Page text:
This blog offers a meditation on the Common Lectionary daily readings along with a headline from world news:
J.B. Phillips New Testament (PHILLIPS)
Jesus begins his ministry, in Galilee, and calls his first disciples
12-16 Now when Jesus heard that John had been arrested he went back to Galilee. He left Nazareth and came to live in Capernaum, a lake-side town in the Zebulun-Naphtali territory. In this way Isaiah’s prophecy came true: ‘The land of Zebulun and the land of Naphtali, the way of the sea, beyond the Jordan, Galilee of the Gentiles: the people who sat in darkness saw a great light, and upon those who sat in the region and shadow of death, light has dawned’.
17 From that time Jesus began to preach and to say, “You must change your hearts—for the kingdom of Heaven has arrived.”
A prophecy by Isaiah from the 8th century BC, doubtless referring to a prince of the royal family is applied by Matthew to Jesus. It’s worth noting how he makes this change:
1. 8 centuries are annihilated
2. But the place, Galiliee, matters because it’s where Jesus lived and worked
3. The shadow of death was probably for Isaiah a foreign invasion, whereas for Matthew it is primarily the moral and spiritual blindness of Israel
4. The light was for Isaiah was probably the hope of a just and powerful king restoring the fortunes of Israel; whereas for Matthew it is the coming of God’s rule throughout the world, through Jesus.
5. For Isaiah change could come by political and military strength; for Matthew, as for Jesus, it can only come by a change of heart, that means a change of priorities.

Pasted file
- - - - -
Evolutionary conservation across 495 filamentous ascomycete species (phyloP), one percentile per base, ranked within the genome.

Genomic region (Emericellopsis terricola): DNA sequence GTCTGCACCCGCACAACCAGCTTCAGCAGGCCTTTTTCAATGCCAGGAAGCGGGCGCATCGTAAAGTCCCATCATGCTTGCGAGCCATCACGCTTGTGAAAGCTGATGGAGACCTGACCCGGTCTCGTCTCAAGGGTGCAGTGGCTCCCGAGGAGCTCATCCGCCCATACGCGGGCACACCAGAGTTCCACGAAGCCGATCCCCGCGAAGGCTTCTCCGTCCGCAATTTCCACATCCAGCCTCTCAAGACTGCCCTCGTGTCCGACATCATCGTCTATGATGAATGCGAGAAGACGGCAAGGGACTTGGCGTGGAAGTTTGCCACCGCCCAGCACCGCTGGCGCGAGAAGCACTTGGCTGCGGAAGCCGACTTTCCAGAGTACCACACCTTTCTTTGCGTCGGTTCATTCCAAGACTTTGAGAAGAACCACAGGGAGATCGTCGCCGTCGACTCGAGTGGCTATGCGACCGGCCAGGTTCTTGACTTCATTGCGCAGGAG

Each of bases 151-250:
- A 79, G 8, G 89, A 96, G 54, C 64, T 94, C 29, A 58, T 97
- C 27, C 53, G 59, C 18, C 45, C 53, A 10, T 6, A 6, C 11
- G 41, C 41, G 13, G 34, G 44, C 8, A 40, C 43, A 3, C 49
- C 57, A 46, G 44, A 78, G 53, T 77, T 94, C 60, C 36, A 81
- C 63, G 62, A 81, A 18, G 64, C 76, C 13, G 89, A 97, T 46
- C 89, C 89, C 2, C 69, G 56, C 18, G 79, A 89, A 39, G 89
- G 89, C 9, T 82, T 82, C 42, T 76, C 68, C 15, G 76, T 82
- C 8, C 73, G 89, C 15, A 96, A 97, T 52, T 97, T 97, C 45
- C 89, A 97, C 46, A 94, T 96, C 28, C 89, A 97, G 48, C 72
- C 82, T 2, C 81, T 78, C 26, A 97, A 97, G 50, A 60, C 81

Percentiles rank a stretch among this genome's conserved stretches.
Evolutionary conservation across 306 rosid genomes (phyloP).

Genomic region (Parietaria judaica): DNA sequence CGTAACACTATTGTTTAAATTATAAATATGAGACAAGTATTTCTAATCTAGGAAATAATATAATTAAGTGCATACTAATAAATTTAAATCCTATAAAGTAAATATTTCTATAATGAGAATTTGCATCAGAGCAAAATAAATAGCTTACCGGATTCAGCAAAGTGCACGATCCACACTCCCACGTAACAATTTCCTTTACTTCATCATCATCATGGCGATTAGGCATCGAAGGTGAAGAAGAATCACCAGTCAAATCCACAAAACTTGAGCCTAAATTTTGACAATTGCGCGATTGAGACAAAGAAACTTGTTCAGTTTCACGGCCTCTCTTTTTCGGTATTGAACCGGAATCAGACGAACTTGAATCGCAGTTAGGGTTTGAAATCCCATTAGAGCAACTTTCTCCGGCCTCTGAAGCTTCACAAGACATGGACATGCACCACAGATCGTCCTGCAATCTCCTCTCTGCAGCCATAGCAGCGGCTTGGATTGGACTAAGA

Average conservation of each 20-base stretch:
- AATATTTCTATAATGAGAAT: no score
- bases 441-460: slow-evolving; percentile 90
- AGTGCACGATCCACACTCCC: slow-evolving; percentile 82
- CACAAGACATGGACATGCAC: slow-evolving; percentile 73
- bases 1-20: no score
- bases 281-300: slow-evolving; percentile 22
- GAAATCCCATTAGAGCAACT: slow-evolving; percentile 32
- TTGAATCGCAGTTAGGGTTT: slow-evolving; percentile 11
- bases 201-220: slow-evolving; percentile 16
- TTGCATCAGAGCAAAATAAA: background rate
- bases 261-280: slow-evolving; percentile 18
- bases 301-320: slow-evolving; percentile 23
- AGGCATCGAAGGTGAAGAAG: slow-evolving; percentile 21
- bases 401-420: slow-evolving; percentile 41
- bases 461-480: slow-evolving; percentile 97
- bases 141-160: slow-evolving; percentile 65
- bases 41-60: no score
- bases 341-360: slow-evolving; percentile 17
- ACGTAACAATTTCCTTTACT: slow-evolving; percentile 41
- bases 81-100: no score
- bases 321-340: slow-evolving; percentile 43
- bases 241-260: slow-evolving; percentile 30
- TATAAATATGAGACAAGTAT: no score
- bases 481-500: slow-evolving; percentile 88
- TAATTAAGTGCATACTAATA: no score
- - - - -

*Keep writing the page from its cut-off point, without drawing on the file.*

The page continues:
It’s important to not to minimise or exaggerate the differences between Isaiah and Matthew. Isaiah trusted political means of securing justice in society but he thought that individual commitment was desirable; Matthew’s Jesus trusted individual commitment but thought it could lead to world wide justice and peace.
I Corinthians 1: 22-31
Show me the wise; show me the scholar; show me the intellectual of our times-God has turned their worldly wisdom into daftness.
For since in the wisdom of God the world through its wisdom did not know him, it delighted God through the daftness of preaching, to rescue those who trust in him.
Now Jews demand miracles and Greeks seek wisdom
but we announce a crucified Messiah, offensive for Jews and daft for gentiles
but for those whom God has called, Jews and Greeks alike, a Messiah who is God’s power and God’s wisdom.
For the daftness of God is wiser than human wisdom and the weakness of God is stronger than human strength
Look at your calling, brothers and sisters-not many of you were wise by worldly standards, not many powerful, not many well-born-
but God favoured the daft people of the world to shame the wise, and the weak people of the world to shame the strong.
And the low-born and disreputable people of the world, people who barely exist, God has favoured to bring to nothing the powers that be,
so that no flesh and blood might boast in God’s presence
By God’s action, you are in Messiah Jesus, who has, through God, become our wisdom, justice, holiness and liberation;
so that, as scripture says, If you’re boasting, boast in the Lord!
Paul’s point is that if God has taken, in his son Jesus, a crazy, downwardly mobile route to express his love for the world, those who respond are likely to be either already poor, disadvantaged and disregarded, or to be prepared to become so. Those who are rich in wealth, power or righteousness are unlikely to respond positively. This checks with my own experience.